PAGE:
Still, though, there remain questions over whether it is responsible to market such a volatile product through a sport that continues to boast a younger demographic of fans. With activations like the recent special livery that ran at both the Singapore and Japanese Grands Prix, the need for a mindful approach has never been more necessary given the level of visibility.
“I think if it’s done correctly, then it’s completely fine,” argues Eckhouse. “One of the big elements that we’ve talked about is how does [our audience] continue to hear that message of responsible trading and responsible engagement with the space?
“[The education is] how we market this to make sure that we are being as safe as possible as we talk to our fans about these new products.”
Rafique further argues that the crypto industry is less intimidating for younger, digital-savvy audiences, which he believes means there is less risk involved.
“I think the younger people are more educated than anything, because it comes very naturally to them,” he explains.
“Where I see more risk is with elderly. There are a lot of scams out there for the elderly, where people just call them and scam them.
“I think that is the more risky side, and we tend to really make sure that the elderly, or people in their retirement age, have the proper education that they can relate to.”
Delivering across the board
The 20 million users of the OKX platform are catered for by a company of around 3,000+ people globally. Rafique describes the company as being “uncomfortably conservative” and says the firm has made a conscious decision not to bring on too many members of staff too soon to ensure OKX does not grow beyond its means too quickly.
That decision-making process has perhaps been informed by the experiences of other crypto companies, with the likes of Coinbase and Crypto.com laying off staff earlier this year.
“We are hiring, but we're not hiring recklessly,” Rafique states. “We want to hire very carefully, make sure that they're the right culture fit, they're coming in for the right reason.
“Because one thing that I've learned in crypto is when there's a bull run, everyone wants to join crypto and work at a crypto company.
“When the bear market hits, they're the first ones to leave and go back to the traditional companies. So I look for people who want to ride out and have a long-term vision on where crypto takes humanity.”
So while a number of sports organisations have seen their crypto deals collapse, Eckhouse implies that OKX’s quest to approach things differently is something that gives McLaren confidence in the long-term viability of the partnership.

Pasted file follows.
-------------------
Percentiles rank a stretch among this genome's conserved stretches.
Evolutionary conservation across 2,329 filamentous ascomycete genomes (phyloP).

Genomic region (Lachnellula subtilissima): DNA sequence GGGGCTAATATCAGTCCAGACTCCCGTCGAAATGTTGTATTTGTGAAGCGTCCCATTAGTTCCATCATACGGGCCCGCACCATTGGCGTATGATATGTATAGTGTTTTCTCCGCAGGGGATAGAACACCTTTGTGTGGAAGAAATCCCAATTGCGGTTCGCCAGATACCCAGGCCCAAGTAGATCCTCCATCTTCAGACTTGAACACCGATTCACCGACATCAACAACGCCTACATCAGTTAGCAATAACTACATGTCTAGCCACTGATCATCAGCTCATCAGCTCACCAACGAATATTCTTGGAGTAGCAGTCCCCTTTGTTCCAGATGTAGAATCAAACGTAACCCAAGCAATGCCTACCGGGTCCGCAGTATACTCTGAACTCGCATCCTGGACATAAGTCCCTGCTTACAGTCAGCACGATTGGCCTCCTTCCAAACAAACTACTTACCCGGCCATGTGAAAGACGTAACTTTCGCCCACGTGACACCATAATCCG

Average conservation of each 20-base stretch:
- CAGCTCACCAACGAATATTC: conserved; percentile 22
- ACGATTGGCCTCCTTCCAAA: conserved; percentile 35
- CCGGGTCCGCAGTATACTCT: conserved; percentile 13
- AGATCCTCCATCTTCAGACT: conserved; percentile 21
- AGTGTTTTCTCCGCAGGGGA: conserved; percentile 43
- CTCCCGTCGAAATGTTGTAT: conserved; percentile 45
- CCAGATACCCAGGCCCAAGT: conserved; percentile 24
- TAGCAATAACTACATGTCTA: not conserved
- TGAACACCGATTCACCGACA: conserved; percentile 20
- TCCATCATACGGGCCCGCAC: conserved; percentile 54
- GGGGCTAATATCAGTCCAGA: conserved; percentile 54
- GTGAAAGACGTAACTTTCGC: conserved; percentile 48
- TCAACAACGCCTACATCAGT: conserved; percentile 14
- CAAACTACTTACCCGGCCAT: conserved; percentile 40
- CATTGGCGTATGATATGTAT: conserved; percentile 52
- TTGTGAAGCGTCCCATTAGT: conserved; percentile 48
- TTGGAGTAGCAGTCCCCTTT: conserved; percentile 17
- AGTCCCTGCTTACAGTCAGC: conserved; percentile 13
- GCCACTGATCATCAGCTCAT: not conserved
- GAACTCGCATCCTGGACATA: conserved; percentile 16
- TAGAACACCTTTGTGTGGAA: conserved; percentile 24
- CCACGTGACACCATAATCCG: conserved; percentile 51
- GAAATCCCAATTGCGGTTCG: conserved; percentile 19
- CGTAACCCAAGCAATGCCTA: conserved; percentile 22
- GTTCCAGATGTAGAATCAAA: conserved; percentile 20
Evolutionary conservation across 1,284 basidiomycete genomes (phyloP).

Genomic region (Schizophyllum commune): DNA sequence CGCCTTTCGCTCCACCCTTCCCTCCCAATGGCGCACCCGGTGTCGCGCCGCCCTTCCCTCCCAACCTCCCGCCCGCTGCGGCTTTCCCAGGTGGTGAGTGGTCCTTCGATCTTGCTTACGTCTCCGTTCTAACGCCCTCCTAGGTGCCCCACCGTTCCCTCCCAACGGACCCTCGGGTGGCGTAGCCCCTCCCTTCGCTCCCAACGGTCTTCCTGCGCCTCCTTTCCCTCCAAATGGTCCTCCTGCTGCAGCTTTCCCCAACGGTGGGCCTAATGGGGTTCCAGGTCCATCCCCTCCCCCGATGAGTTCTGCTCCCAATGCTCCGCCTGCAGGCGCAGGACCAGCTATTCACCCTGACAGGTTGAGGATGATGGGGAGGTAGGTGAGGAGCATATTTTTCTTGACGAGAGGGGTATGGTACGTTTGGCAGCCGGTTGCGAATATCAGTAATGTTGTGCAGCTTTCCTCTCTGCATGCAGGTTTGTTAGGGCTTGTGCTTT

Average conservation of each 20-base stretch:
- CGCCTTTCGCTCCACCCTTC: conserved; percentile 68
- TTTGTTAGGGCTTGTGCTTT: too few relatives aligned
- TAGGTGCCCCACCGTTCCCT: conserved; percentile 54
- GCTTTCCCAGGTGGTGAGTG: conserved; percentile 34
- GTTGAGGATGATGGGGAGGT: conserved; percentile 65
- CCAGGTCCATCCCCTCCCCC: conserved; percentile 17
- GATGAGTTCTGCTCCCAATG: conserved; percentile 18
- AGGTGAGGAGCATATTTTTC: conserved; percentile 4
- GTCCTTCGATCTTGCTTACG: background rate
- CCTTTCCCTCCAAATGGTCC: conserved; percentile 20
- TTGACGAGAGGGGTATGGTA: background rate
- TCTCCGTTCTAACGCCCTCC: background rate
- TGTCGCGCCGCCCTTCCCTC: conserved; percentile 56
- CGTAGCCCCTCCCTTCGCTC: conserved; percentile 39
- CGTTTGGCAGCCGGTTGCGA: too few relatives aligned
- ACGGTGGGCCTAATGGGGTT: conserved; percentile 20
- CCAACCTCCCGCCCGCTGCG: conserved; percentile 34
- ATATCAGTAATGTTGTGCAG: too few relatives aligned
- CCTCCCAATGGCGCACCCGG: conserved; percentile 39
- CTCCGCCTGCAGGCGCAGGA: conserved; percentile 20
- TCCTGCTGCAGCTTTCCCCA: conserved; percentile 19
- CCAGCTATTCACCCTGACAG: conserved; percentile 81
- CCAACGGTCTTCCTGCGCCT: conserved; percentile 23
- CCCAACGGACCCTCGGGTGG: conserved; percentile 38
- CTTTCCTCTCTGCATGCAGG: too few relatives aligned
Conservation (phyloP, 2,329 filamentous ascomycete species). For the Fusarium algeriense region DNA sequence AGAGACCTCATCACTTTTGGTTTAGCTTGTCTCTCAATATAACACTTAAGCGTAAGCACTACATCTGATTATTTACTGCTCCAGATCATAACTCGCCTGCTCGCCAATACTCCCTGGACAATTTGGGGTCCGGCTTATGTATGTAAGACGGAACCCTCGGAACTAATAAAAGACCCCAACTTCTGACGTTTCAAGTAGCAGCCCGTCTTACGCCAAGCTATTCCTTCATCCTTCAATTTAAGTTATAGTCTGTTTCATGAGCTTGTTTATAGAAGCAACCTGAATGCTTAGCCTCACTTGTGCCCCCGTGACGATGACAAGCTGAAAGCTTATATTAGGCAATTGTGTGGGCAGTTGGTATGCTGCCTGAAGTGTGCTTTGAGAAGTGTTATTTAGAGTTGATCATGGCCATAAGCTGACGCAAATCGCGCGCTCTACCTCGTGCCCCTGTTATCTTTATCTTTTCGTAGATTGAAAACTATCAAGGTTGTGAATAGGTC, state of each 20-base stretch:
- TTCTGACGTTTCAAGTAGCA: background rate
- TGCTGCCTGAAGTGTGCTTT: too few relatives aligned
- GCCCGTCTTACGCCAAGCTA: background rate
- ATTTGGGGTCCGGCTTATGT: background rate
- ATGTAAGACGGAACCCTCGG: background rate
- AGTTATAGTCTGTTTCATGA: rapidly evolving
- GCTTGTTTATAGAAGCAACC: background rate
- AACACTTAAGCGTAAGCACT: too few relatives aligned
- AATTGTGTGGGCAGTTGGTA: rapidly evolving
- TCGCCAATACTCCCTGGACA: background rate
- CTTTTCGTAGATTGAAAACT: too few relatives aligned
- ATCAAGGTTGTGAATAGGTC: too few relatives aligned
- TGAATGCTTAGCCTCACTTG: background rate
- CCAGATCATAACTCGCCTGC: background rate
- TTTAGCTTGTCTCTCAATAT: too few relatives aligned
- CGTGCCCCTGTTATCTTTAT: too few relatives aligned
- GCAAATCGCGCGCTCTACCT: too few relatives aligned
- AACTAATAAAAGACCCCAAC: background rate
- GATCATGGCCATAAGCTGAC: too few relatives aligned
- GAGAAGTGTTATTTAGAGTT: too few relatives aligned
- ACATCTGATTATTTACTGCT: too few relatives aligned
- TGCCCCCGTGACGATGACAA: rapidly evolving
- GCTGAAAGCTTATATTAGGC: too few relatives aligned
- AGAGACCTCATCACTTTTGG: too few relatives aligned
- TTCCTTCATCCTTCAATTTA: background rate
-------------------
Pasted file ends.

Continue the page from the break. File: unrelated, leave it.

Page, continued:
“They're one of the leaders in terms of dispelling myths around crypto and around products and services in the space,” claims Eckhouse.
“So heroing those elements of their site and their existing offering more in our communications will be something that we've already focused on and will continue to bring to the forefront.”
Another criticism of the crypto sector has been of its impact on the environment amid concerns over the industry’s high energy consumption and carbon emissions.
As more teams – and the series itself – sign crypto deals, Formula One will have to consider whether partnering with the industry fits with its planned goal of being net zero carbon by 2030.
As it relates to McLaren and OKX, Eckhouse says partnerships with crypto firms can be reconciled with Formula One’s ongoing sustainability push and says OKX are doing “a lot with us around that”. Rafique, meanwhile, is quick to stress that OKX is “not a mining operation”.
“We’re not a token,” he adds. “As a result of that we have less burden to have a better green footprint. I think the burden is mostly on the blockchain services.”
With that being said, the crypto industry at large needs to be doing more to show that it is taking the right steps towards a sustainable future if the scrutiny is to subside. OKX is also promoting the same industry and so it could be argued that a more unified approach is required.
After all, OKX is itself in the process of launching a decentralised blockchain, so Rafique hints that there could be scope further down the line for the company to gain learnings from McLaren around sustainability.
“We do have a decentralised blockchain called OKC, or OK Chain,” Rafique notes. “It's forming now [so] it's not big [enough] for us to really consider that as a problem, but we do think about it.
“I think it's going to be inevitable that we lean into McLaren and their partners who are leading these initiatives globally to see how we can contribute to it.”